"I'm pooping, but I'm good," Fat Mike tells New Times over the phone. This is the NOFX frontman fans have grown to love over the past 30 or so years: blunt, mischievous, and gleefully unapologetic.
Formed in 1983, the band has long been one of America's preeminent punk outfits, riding the gravy train of the '90s melodic hardcore renaissance alongside bands like Bad Religion and Rancid.
Through every incarnation, NOFX has remained a silly, political, drunken mess. And leading its forge all the way has been bassist, cofounder, and lead singer Fat Mike, born Michael John Burkett, cracking up fans and taking the piss out of everyone else.
With a 13th album and new book, NOFX: The Hepatitis Bathtub and Other Stories, on the way, Burkett and the rest of NOFX are taking a look back at the band's rich, frequently wild history, often venturing into personal and unfamiliar territories.
During a call ahead of NOFX's Fort Lauderdale tour stop, Burkett opened up about the new book, his life, and the latest, darkest record NOFX has ever made.
New Times: What was the most jarring or surprising thing you learned after you and fellow NOFX members were each interviewed separately for the book?
Michael John Burkett: Well, that [guitarist] Eric Melvin was molested... And on the other side of the coin was that his girlfriend got raped. He didn't know that. I actually gave him a call beforehand and said, "Be prepared for this." That's a rough one for him.
Considering the personal, sensitive nature of the stories, why did you decide to write this book in the first place?
What NOFX went through the first ten years, I don't know another band that went through that that became as successful. All those rock bands and pop bands, in ten years, they're already broken up. I just thought we could make an interesting book; our stories are fucking crazy. Everyone's going to look at us totally different now.
What do you want people to take away from the book?
Well, it's like anything. I like making good art. I like to tell an original story or write an original album. Most people won't give as much as we did in this book. We gave up everything. Some of the stories are haunting. That's what you're here for: to make a mark in this world. I want to make us stick with it. It hurts, it's ugly, and it's beautiful.
Now you talk about being a punk, but you like to bowl, golf, and you're a dad. Then there's the side of you that also owns a dungeon and married a dominatrix. How do all of these worlds work together?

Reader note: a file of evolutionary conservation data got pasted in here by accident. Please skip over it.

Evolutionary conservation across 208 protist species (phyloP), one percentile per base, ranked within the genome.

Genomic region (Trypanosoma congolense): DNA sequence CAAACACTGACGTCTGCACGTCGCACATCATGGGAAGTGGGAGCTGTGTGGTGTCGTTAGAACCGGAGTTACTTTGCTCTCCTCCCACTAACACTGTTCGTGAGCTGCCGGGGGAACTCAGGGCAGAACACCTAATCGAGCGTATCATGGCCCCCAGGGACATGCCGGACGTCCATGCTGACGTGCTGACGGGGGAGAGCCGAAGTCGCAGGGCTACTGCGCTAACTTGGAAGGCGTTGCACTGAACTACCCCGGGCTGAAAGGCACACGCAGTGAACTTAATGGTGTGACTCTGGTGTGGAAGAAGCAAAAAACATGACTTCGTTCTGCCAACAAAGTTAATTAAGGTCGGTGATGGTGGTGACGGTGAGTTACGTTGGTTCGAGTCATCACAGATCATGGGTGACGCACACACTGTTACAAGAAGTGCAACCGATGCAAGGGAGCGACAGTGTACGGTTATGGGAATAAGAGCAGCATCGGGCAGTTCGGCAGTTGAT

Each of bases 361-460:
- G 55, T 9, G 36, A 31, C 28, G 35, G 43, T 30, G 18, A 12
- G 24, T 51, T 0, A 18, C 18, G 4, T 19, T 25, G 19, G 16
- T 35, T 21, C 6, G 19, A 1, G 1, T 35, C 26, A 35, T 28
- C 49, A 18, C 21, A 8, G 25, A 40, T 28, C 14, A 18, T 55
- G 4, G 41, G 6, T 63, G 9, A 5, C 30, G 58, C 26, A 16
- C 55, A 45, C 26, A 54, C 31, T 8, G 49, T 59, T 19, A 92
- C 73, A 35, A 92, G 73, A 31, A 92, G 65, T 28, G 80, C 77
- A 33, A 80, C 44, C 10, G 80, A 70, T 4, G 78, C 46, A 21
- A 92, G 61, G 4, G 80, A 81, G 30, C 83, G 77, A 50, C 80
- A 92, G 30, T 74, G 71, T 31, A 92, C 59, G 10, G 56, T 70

Seamless to me. I found a way to do everything I love to do. I gotta be one of the most right people in the world. Somehow we made all the right decisions. We get to play music for a living, I get to play golf, I get to be beat up by a superhot chick in leather. I get to spend a lot of time with my daughter and my stepdaughter — and I definitely have a problem with drugs and alcohol, but not so much that I don't get everything done... I get my shit done. That's why I see a problem when people say, "You gotta go to rehab, you gotta go to rehab." Why? What have I fucked up? I'm just having more fun than you are.
In the past, you've said that you party pretty hard when you're on the road, but when you're home, you abstain. Is that still true?
That's generally been true, with the exception of the last couple of months. The last couple of months, I've had some personal issues, and making the record was very difficult for me, but I was very focused on it. The album took like a month, and I was going for it every day. I had to go on tour, and I've had like ten days off, so I haven't had anything to drink in a few days, but then I go back on tour tomorrow. So it's like, this is the one time in my life where I'm going overboard.
But is this album fueling that, or is it more cathartic and helping you get through some shit?
Well, I've never been happier with an album. I never say, "It's our best album," because you don't know for a year or so, but it's a very special album, and it's unlike anything else we've ever done. We're usually self-deprecating in a funny way, and it's a lot of me talking shit about myself and issues I have. My wife really can't listen to the album without crying.
With Mean Jeans, Direct Hit!, and Spred the Dub. 7 p.m. Friday, April 22, at Revolution Live, 100 SW Third Ave., Fort Lauderdale. Tickets cost $24 plus fees via ticketmaster.com.
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